9

The syntactic sugar provided by extension methods can be addictive.

Take for example

public void TagNode(SiteMapNode childNode, string url, string title)
{
  //do stuff
}

vs

public static void Tag(this SiteMapNode source, string url, string title)
{
  //do stuff
}

and the usage:

TagNode(myNode, myUrl, myTitle);

vs

myNode.Tag(myUrl, myTitle);

You can see and feel the sugar, and after the extension is created there is less typing.

But I'm wondering if it can go too far and how to judge what's too far and is this a known anti-pattern?

If it's an anti-pattern but it doesn't have a name, I'd call it:

The hyper-extension anti-pattern.

3
  • 2
    Extension methods have one limitation: they don't have access to the innards of the class. They really are syntactic sugar; real methods would have access to the class' innards. Aug 30, 2016 at 0:06
  • In that case (granular) functional programming is also an anti-pattern.
    – Den
    Aug 30, 2016 at 12:12
  • Extension methods also have a risk: name collisions
    – S.D.
    Sep 25, 2018 at 13:45

3 Answers 3

7

Extension methods are very useful for making lightweight interfaces. The prototypical example of IEnumerable has only 1 member. All the functionality of the extension methods apply to your class ExoticContainer<T> : IEnumerable<T> without extra effort.

Extension methods are less appropriate for classes that you control, where you should just add them as normal methods.

In the middle, where you have a class from somewhere else, it becomes a style choice between the TagNode(myNode, myUrl, myTitle); and myNode.Tag(myUrl, myTitle); syntaxes. Both styles are equally valid, but sticking with one or the other is preferable to a mixture.

9
  • I think you are missing the core question. ie why extension methods instead of a wrapper object, service, injection into another object etc etc
    – Ewan
    Aug 30, 2016 at 15:00
  • @Ewan Not really. If it is expressible as static void Tag(SiteMapNode source, string url, string title) then adding a this and placing it in an appropriate static class is a style choice.
    – Caleth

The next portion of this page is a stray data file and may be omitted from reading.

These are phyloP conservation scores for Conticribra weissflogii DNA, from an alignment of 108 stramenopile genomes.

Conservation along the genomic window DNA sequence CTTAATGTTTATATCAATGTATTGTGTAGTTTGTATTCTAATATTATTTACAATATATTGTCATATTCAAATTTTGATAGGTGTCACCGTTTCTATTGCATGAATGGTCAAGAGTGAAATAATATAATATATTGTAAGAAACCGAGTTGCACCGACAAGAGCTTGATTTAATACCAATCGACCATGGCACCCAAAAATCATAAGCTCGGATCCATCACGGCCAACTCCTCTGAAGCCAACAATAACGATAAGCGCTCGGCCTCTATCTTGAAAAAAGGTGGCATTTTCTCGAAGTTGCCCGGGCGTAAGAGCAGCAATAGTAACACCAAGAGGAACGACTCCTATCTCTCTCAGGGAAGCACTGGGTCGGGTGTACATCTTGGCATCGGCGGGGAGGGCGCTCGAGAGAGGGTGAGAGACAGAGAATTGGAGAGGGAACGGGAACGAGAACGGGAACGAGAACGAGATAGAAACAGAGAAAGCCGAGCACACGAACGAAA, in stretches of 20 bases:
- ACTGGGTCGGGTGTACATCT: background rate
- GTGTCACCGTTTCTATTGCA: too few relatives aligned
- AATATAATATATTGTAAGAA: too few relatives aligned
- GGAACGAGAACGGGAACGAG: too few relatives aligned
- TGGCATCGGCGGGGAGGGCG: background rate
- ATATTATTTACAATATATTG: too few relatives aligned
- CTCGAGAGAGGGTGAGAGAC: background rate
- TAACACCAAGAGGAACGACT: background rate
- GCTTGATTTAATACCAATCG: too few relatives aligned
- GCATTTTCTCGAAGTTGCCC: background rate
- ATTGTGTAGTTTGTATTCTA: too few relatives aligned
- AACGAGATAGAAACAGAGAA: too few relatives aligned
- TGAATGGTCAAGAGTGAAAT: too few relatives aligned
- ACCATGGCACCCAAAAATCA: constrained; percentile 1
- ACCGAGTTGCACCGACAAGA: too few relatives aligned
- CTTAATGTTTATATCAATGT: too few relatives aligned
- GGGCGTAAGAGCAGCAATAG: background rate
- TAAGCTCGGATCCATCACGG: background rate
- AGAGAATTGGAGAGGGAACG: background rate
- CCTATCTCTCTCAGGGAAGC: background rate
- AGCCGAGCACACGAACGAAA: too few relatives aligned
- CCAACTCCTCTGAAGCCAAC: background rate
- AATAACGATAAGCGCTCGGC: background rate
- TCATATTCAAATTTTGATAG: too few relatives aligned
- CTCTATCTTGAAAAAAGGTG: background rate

Aug 30, 2016 at 15:09
  • not entirely. By using statics you make your DI and testing harder and what if you have some methods which can be static and some which require state? your extension methods have to be on a static class, so how do you group by responsiblity?
    – Ewan
    Aug 30, 2016 at 15:20
  • That doesn't follow. Because extension methods are considered last in override resolution, you can write a class MockSiteMapNode : (I?)SiteMapNode {public void Tag(string url, string title)} for testing. If you have other actions that require state, then they need to have access to that state, e.g. as members of a class containing such state. You can still assign the extension method to an Action<SiteMapNode, string, string> to pass it around if you like
    – Caleth
    Aug 30, 2016 at 15:36
  • not if the extension method use is buried in another class. you are unable to inject a mock version.
    – Ewan
    Aug 30, 2016 at 15:42
3
  1. Taking a private function and making it public is not usually ideal.
  2. If you're using so little of a class that you can make many extensions methods for it, why is it a class?
  3. If you're going for a more functional approach, then making stuff look object oriented is just silly.

All that said, this isn't an anti-pattern. Anti-patterns are always harmful. The LINQ extensions for IEnumerable are a clear counter argument. Overuse of extension methods is a smell at worst.

2
  • @DocBrown - 1 in the OPs example, the visibility changes. Not limited to EMs. Otherwise, I'm trying to figure out why someone would make bunches of extensions.
    – Telastyn
    Aug 30, 2016 at 11:43
  • @doc a common thing I see is using extensions to implement a fluent style interface
    – Ewan
    Aug 30, 2016 at 14:14
0

I would go further, I don't like extension methods at all.

If I wrote:

Static class MyHelper {
    Static public int CountEmployees(MyCompany company) {...

Rather than

Public class MyCompany {
     Public int EmployeeCount() { ..

I don't think anyone would say it was a good pattern

It's only the syntactic sugar provided by the compiler making these helpers look like methods which encourages you to create them at all.

If you have a 3rd party class you want to extend (such as IEnumerable) there are other ways to do it. You have to really really want the 'looks like a method on another class' feature to go with extensions in my view.

I guess you can see why they did it with IEnumerable. Adding the features to the interface would have forced everyone to update all their collections with extra stuff, adding new ILinqEnumerable versions of everything would mean having both versions hanging around and static helpers avoid the creation of new objects for every clause in your statement

3
  • 2
    the static method i know can only do things that the public interface of Company allows, the mathod can mess around with internal stuff I'd have to read the source to know that, so no I don't think making everything a member function is a good idea
    – jk.
    Aug 30, 2016 at 9:06
  • edited for clarity. ie my example is where you are writing both classes
    – Ewan
    Aug 30, 2016 at 11:57
  • Your EmployeeCount method should actually be a property or if it should stay a method then it's name should be the same as the extensions.
    – t3chb0t
    Sep 13, 2016 at 12:36

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